As it says on the envelope, the pin jointed cardboard figure ‘can be made to dance on the floor, table or chair at your command’. British made, with original envelope. This item is similar to N1408, but for the fact that the envelope is made from thick card and there is a reference, possibly a patent number, in the bottom right-hand corner of the envelope.
Copyright 1995 by Redstone Press, London. The description on the back of the box reads: ‘Here is an enchanting box of surprises, drawn from the fascinating and hyperbolical history of magic and conjuring. Open the box to discover an astounding compendium of rare graphics and picture cards, amazing tricks and illusions, jugglings and jokes.’ That description is about right. Compiled by Daniel Stashower.
The magician takes a blank piece of paper and by turning the handle rolls it through the mangle. To the surprise of the audience it comes out from the other side of the mangle as a real banknote. In the period of this item the bank note would be a £1 note.
There is a removeable plug in the top of the red block. The magician removes this and places inside a small object, such as a ring, which a spectator provides. The blocks are stacked up with the red one on the bottom. The stack is then covered with the blue tube. The first surprise is that, when the tube is removed, the red block has climbed to the middle. The magician highlights this by showing all blocks separately. The blocks are reassembled, still with the red block in the centre, and the blue tube placed over the stack. When the tube is lifted the red block is now seen to be at the top. The plug at the top of the block is removed and the borrowed object shown, so proving that the block is the same one that started at the bottom of the stack. Complete with instructions.
The six clocks have been designed so that they may be produced from a small space, such as a gentleman’s hat. Note that each clock face has on it a Davenport Demon head close to the 6 o’clock hour.
This trick was a gift from friend and magician Tony Middleton in 2015. Tony said that he saw Peter Killworth do this trick at a Cambridge Pentacle Club evening. Tony asked him where it came from and Peter said he had built it. Peter agreed to make one for Tony, and this is it. The magician has one of a number of cards selected and then lays them down on the table. The wrist strap can be put on the helper, or could be worn by the magician who is holding the helper’s hand. When the hand passes over the chosen card, the meter goes off screen.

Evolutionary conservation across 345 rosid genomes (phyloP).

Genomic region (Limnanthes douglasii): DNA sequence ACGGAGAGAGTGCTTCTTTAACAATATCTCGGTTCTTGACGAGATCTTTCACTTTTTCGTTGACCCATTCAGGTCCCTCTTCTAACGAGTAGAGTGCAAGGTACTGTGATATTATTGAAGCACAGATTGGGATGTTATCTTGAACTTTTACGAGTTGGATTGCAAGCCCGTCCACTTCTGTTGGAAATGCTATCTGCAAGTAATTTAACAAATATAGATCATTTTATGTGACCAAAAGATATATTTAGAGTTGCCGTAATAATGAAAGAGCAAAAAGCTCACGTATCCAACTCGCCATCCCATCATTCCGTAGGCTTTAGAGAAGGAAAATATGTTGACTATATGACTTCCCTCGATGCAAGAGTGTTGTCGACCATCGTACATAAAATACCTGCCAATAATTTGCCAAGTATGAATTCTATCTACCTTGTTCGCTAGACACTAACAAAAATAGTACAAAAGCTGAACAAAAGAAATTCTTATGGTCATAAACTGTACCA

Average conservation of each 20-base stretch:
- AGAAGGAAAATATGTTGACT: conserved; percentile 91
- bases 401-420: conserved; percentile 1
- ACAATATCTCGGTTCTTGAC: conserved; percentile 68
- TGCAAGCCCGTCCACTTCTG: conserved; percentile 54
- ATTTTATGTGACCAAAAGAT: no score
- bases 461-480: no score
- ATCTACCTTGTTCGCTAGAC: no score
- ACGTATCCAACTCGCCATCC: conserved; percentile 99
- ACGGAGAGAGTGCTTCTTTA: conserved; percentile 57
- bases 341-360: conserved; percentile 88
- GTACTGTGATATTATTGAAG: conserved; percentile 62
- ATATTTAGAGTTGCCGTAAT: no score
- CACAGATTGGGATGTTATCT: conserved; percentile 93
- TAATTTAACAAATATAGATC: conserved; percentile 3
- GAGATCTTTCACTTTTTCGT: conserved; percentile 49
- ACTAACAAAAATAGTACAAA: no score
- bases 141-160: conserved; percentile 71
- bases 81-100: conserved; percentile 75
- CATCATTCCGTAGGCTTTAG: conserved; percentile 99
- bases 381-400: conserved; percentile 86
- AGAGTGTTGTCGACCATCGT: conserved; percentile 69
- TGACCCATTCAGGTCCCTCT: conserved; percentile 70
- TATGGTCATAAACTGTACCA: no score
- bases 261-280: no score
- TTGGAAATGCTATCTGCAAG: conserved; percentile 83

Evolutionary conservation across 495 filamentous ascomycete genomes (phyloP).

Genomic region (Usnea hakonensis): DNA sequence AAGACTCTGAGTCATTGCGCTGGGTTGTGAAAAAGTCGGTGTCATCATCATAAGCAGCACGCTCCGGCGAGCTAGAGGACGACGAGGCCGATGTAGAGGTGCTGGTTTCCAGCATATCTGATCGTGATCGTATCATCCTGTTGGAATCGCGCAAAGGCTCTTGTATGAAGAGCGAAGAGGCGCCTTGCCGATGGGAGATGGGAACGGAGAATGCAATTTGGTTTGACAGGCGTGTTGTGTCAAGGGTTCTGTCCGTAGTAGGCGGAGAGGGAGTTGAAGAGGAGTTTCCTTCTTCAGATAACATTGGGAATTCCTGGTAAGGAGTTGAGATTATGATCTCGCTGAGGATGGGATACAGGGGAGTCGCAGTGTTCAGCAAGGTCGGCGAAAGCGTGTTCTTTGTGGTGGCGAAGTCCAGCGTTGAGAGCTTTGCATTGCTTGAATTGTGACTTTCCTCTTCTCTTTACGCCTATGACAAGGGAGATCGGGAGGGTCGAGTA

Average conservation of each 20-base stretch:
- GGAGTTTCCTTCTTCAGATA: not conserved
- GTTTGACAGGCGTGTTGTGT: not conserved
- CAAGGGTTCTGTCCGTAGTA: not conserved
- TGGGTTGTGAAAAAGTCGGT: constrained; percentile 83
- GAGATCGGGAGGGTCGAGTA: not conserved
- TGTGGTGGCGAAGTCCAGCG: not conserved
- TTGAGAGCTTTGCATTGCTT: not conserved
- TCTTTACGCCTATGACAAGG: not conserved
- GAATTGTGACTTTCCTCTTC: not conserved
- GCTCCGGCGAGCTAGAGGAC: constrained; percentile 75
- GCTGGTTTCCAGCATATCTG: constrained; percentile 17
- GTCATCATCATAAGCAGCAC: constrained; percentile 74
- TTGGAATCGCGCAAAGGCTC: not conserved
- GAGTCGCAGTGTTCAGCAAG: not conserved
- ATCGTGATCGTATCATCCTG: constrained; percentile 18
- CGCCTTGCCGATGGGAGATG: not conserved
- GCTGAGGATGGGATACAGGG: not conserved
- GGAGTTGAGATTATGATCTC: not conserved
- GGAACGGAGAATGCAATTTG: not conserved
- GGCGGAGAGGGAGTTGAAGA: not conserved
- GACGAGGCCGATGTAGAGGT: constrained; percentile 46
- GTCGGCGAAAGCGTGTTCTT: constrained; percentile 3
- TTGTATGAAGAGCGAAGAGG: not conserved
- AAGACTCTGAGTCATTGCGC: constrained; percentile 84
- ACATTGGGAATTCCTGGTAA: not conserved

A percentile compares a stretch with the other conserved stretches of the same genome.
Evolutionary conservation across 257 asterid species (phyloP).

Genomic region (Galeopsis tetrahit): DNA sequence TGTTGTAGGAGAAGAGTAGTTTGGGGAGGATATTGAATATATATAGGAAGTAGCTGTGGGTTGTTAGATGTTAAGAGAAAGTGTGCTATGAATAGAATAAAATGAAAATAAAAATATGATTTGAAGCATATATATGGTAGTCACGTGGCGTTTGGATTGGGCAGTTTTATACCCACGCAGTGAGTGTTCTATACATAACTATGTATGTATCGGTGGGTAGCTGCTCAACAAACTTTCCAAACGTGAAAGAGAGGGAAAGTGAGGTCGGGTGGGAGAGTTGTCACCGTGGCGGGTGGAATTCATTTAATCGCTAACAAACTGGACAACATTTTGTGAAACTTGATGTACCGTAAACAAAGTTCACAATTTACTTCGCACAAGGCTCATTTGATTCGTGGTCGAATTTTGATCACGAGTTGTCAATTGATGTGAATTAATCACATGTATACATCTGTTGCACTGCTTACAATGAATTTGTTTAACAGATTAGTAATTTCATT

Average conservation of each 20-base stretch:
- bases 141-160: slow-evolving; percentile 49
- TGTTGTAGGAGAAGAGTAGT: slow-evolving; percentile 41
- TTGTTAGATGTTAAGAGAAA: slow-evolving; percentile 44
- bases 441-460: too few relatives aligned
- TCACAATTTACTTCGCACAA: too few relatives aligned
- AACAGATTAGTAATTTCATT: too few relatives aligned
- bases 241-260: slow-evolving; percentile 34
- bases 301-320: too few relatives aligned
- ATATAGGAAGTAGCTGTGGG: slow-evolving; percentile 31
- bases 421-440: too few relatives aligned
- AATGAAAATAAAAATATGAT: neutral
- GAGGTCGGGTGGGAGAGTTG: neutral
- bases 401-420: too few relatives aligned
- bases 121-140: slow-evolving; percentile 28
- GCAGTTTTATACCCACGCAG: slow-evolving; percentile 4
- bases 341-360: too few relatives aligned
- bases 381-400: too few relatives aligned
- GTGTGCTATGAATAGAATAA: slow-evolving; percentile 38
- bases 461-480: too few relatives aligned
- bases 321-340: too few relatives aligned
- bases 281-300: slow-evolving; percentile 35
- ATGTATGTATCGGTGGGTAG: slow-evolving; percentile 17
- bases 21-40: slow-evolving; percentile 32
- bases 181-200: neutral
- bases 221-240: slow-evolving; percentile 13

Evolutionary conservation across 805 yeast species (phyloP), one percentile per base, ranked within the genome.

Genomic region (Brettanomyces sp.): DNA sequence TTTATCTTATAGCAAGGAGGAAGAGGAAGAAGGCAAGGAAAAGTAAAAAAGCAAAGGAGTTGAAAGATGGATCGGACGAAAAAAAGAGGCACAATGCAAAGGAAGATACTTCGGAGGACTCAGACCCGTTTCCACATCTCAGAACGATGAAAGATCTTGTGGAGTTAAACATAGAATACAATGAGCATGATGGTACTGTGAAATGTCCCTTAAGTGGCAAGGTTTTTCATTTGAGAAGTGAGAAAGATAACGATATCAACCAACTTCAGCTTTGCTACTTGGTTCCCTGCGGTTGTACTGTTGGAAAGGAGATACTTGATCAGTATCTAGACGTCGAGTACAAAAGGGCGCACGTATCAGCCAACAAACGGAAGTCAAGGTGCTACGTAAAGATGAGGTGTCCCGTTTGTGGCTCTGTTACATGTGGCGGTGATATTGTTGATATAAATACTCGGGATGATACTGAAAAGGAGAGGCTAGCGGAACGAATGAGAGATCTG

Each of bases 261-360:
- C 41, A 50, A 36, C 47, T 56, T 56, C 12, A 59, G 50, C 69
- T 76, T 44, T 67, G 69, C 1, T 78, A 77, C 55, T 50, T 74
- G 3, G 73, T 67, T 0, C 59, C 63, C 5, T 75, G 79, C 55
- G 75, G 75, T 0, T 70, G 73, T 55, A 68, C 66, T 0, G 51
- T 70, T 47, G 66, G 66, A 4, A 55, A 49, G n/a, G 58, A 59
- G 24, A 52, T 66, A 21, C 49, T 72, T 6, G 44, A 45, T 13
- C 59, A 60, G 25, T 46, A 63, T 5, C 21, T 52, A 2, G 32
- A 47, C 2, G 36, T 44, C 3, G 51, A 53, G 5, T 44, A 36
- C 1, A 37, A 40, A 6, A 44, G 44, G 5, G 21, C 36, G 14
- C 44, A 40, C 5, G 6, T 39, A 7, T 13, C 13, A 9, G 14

Davenports advertised the Victory Stand as an effective way of introducing the lit bulbs at the start of the trick. The bulbs are taken one at a time by the magician and apparently swallowed. They are then reproduced from the mouth lit up on a length of thin wire. The advertisement in the ‘Demon Telegraph’ (see illustrations) says that the stand is made to order and implies that it is marked DEMON. This stand is not so marked, so possibly it is from another source. The stand was a gift from Peter Lane.
The “Electro” trick was invented by “Cyro” and written up in the 1941 book ‘Studies in Mystery’ by Eric C Lewis. A Davenports advertisement for this book is also illustrated here.
This is a Supreme Magic production which has humour and a surprise finish. The idea is that you have a small invisible leprechaun in a box which follows the movements of the magician, and manages to do a rope trick. The surprise is that Lenny actually appears at the end of the trick. Apparently the trick was first devised in Ireland. It was shown by Billy McComb at one of the meetings of the Ulster Society of Magicians during the 1940s. This is the revived version from which Billy McComb derived great entertainment value. Complete with instructions.
This is an interesting advertising application of the magic square. As it says on the label: Each row, each column and each diagonal adds up to 60, the average contents of each box. Made in Sweden.
This is a version of the old ‘pea house’ trick. The magician shows a small green ‘house’ and a dried pea. The pea is dropped in a hole in the house. When the magician turns the house over, the pea doesn’t drop out. The instructions have an amusing patter line in which the ‘gentleman’ pea will only come out of the house to meet a ‘lady’ pea. A Davenport advertisement for this effect is also illustrated.